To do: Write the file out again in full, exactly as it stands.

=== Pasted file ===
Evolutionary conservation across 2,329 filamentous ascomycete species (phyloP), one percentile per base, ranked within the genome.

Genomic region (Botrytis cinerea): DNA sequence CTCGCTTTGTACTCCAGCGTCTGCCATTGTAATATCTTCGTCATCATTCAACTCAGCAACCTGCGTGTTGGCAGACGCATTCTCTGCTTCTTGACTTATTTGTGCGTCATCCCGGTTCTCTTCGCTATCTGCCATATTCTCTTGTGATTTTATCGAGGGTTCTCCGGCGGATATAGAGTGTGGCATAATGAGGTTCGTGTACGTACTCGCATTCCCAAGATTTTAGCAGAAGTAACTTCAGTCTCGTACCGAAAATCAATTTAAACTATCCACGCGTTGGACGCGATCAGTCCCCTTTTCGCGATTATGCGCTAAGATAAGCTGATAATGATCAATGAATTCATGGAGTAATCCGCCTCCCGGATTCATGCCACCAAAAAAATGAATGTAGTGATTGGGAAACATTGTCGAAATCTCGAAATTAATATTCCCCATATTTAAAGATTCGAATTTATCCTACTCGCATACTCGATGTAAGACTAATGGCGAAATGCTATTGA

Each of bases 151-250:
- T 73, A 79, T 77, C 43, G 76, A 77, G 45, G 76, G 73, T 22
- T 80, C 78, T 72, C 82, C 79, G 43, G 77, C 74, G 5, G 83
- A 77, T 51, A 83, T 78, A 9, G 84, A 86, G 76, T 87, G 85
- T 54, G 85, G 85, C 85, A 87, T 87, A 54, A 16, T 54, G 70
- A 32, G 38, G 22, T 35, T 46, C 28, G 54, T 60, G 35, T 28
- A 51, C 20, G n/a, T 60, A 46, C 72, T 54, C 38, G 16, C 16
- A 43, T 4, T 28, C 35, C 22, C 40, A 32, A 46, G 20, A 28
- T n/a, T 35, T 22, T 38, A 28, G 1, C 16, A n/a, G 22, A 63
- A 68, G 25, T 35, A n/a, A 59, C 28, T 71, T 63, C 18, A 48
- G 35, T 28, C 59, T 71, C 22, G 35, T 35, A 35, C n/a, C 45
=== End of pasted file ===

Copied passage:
Evolutionary conservation across 2,329 filamentous ascomycete species (phyloP), one percentile per base, ranked within the genome.

Genomic region (Botrytis cinerea): DNA sequence CTCGCTTTGTACTCCAGCGTCTGCCATTGTAATATCTTCGTCATCATTCAACTCAGCAACCTGCGTGTTGGCAGACGCATTCTCTGCTTCTTGACTTATTTGTGCGTCATCCCGGTTCTCTTCGCTATCTGCCATATTCTCTTGTGATTTTATCGAGGGTTCTCCGGCGGATATAGAGTGTGGCATAATGAGGTTCGTGTACGTACTCGCATTCCCAAGATTTTAGCAGAAGTAACTTCAGTCTCGTACCGAAAATCAATTTAAACTATCCACGCGTTGGACGCGATCAGTCCCCTTTTCGCGATTATGCGCTAAGATAAGCTGATAATGATCAATGAATTCATGGAGTAATCCGCCTCCCGGATTCATGCCACCAAAAAAATGAATGTAGTGATTGGGAAACATTGTCGAAATCTCGAAATTAATATTCCCCATATTTAAAGATTCGAATTTATCCTACTCGCATACTCGATGTAAGACTAATGGCGAAATGCTATTGA

Each of bases 151-250:
- T 73, A 79, T 77, C 43, G 76, A 77, G 45, G 76, G 73, T 22
- T 80, C 78, T 72, C 82, C 79, G 43, G 77, C 74, G 5, G 83
- A 77, T 51, A 83, T 78, A 9, G 84, A 86, G 76, T 87, G 85
- T 54, G 85, G 85, C 85, A 87, T 87, A 54, A 16, T 54, G 70
- A 32, G 38, G 22, T 35, T 46, C 28, G 54, T 60, G 35, T 28
- A 51, C 20, G n/a, T 60, A 46, C 72, T 54, C 38, G 16, C 16
- A 43, T 4, T 28, C 35, C 22, C 40, A 32, A 46, G 20, A 28
- T n/a, T 35, T 22, T 38, A 28, G 1, C 16, A n/a, G 22, A 63
- A 68, G 25, T 35, A n/a, A 59, C 28, T 71, T 63, C 18, A 48
- G 35, T 28, C 59, T 71, C 22, G 35, T 35, A 35, C n/a, C 45